Levitcus 6-7

Unacceptable Sacrifice

“If any of the meat from this peace offering is eaten on the third day, it will not be accepted by the LORD. It will have no value as a sacrifice, and you will receive no credit for bringing it as an offering. By then, the meat will be contaminated; if you eat it, you will have to answer for your sin. Leviticus 7:18 NLT

After reading just seven chapters of the book of Leviticus, it should be painfully clear that God is serious about this stuff. He does not take the topic of sacrifice lightly. The level of detail and specification is amazing – almost confusing. There are so many different scenarios and situations to consider. There are so many different kinds of sacrifices and offerings with their own set of rules and requirements. But one requirement that I found extremely interesting concerned the eating of what was left over of a peace offering. You could make a peace offering as an act of thanksgiving, for deliverance, for answers to prayer, healing, and more. You could offer it as part of a vow or purely as a freewill or voluntary act. In other words, you could just decide to offer a peace offering to God on your own and not out of any sense of guilt or compulsion. But in all cases of the peace offering, the one making the offering could eat what was left over. In essence, God shared the sacrifice with the one making the sacrifice. But there were certain caveats. In the case of a thanksgiving peace offering, what was left over had to be eaten that same day. In the case of a vow or voluntary peace offering, you had to eat it that day or the day after, but you could not eat it on the third day. It had to be burned.

Why? What was God’s intent? These “leftovers” could be taken home by the one making the offering. They could even share them with their family and friends. But they had to be eaten within the time frame allotted. It seems that God wanted His people to see that there was a difference between this meat and any other meat they might eat. This was meat that had been sacrificed to Him. He was sharing it with them. It was His gift to them and it was to be treated with a certain degree of honor and respect.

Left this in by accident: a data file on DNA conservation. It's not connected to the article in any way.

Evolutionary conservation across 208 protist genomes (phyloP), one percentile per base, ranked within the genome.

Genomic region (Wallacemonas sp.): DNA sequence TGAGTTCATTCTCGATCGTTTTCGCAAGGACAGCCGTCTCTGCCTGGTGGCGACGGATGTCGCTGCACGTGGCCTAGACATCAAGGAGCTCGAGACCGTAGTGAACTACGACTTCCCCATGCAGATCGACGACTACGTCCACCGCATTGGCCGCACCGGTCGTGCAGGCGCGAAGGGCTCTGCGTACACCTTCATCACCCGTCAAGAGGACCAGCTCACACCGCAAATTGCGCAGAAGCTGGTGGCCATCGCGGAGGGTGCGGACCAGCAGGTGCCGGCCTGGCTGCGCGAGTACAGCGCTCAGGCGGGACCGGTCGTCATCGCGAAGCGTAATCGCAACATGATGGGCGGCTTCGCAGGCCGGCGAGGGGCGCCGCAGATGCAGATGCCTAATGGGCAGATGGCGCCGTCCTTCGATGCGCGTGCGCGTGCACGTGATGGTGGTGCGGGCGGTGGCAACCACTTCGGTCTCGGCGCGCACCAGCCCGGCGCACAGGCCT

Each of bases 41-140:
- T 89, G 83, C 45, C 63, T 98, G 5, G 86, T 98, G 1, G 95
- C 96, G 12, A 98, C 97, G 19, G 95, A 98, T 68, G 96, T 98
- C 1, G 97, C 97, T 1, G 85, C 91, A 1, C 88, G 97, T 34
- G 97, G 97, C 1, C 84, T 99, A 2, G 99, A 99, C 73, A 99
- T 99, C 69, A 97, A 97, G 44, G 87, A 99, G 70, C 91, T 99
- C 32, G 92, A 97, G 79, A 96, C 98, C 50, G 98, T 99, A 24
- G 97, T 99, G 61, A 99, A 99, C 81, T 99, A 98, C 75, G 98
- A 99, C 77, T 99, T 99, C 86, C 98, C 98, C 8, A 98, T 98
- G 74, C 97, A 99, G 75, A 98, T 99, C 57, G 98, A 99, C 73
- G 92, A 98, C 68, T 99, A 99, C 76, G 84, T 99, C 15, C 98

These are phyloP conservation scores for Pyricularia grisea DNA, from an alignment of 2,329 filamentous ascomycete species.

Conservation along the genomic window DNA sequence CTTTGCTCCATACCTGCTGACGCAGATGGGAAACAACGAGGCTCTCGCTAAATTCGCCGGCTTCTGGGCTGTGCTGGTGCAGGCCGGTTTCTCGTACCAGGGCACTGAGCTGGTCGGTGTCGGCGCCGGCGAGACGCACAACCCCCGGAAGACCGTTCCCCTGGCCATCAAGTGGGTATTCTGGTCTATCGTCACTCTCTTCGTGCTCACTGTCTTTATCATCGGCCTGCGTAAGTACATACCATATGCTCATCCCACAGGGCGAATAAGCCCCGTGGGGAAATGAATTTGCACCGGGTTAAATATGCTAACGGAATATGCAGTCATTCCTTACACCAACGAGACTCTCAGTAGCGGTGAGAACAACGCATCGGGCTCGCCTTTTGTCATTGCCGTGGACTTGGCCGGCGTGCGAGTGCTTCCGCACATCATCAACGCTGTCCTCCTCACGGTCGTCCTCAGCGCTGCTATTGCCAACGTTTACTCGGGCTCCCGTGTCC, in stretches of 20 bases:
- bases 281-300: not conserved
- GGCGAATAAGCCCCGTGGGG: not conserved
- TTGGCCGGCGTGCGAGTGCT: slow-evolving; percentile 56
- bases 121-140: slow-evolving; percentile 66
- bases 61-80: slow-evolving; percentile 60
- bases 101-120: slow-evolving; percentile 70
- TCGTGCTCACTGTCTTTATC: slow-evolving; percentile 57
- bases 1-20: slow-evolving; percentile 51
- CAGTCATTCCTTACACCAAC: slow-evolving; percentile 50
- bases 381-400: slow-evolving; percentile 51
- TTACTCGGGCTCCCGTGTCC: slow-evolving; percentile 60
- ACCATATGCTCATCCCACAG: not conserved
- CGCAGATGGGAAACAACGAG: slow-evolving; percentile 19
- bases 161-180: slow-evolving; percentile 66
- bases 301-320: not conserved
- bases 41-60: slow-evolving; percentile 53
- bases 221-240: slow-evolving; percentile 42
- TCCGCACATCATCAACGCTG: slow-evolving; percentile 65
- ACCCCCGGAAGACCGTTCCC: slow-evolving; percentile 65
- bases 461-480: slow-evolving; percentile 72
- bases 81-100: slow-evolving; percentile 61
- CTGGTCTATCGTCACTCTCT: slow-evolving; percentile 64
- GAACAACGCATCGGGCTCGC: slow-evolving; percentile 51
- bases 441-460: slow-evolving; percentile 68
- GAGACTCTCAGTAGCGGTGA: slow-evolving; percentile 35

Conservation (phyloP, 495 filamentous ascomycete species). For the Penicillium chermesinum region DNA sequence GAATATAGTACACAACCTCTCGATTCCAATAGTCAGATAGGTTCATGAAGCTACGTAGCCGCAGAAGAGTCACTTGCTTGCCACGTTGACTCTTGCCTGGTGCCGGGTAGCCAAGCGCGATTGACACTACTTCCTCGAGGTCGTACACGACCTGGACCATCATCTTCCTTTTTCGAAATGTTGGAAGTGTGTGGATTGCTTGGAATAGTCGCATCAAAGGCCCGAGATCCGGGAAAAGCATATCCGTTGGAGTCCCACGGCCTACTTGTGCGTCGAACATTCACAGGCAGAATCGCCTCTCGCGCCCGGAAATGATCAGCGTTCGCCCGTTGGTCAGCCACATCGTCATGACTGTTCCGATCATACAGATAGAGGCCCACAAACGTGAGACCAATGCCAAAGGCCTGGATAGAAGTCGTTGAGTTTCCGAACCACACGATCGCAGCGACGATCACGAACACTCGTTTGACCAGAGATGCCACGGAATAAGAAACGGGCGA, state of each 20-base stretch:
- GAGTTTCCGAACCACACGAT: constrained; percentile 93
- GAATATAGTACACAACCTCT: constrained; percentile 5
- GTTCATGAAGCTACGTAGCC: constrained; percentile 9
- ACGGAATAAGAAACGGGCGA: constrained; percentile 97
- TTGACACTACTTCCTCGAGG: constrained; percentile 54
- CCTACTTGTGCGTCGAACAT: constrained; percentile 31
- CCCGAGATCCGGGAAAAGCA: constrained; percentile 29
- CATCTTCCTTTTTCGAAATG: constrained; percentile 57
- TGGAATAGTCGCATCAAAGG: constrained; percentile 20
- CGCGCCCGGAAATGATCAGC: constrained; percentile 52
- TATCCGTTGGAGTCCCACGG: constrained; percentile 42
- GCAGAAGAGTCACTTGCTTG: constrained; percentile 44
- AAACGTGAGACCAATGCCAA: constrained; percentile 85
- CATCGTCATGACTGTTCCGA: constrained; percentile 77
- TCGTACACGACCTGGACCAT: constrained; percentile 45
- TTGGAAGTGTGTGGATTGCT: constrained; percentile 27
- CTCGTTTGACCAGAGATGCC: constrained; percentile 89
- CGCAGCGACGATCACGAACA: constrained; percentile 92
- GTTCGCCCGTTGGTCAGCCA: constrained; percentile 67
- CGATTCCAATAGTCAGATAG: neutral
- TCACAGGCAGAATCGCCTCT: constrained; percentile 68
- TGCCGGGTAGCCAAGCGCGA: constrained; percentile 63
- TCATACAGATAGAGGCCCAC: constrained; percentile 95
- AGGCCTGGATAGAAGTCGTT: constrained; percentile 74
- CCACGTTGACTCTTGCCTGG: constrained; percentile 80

One of the reasons God may have wanted the meat eaten immediately was to prevent any kind of decay from setting in. Without refrigeration, the shelf life of meat was not long – unless of course you used salt as a preservative, which would have dried out the meat and changed both its texture and flavor. God did not want what had been dedicated to Him and shared by Him to become contaminated in any way, so it must be eaten quickly. Another reason for the command to eat it within the time frame given by God is so that the one who made the sacrifice would be more willing to share it with others in an attempt to ensure that it was all eaten. God seems to be encouraging hospitality. The Matthew Henry Complete Commentary on the Whole Bible says this, “The flesh of the peace-offerings was God’s treat, and therefore God would have the disposal of it; and he orders it to be used generously for the entertainment of their friends, and charitably for the relief of the poor, to show that he is a bountiful benefactor, giving us all things richly to enjoy, the bread of the day in its day.”

There seems to be a degree to which God is teaching His people about His providence and provision. It reminds me of His commands concerning manna. They were to collect only enough for that day. If they attempted to collect more, any excess rotted. They were to trust God for each day’s provision. It would have been easy for the people of Israel to attempt to hoard this meat for future use. After all, it was some of the finest meat available. But God wanted it used up and given out in acts of hospitality and generosity. In a similar way we have been given gifts by God. His Holy Spirit has assured that every child of God has been given a gift by God. As we give our lives to Him, He gives a part of Himself to us in the form of spiritual gifts. And those gifts are to be used up and given away to those around us. They are not to be hoarded or selfishly used for our own good. They are given to us to share with those around us. They are given to bless the entire body of Christ.

God is gracious enough to share with us. We in turn are to graciously share with others. In doing so, we are reminded that what we have comes from Him. It is not ours to keep, but to give away.

Father, You have given me so much. You have blessed me with eternal life and spiritual gifts. May I never take them for granted or hoard them. May I give my gifts away. May I use them up daily and not selfishly keep them to myself. It is the least I can do for all that You have done for me. Amen.

Ken Miller
Grow Pastor & Minister to Men
kenm@christchapelbc.org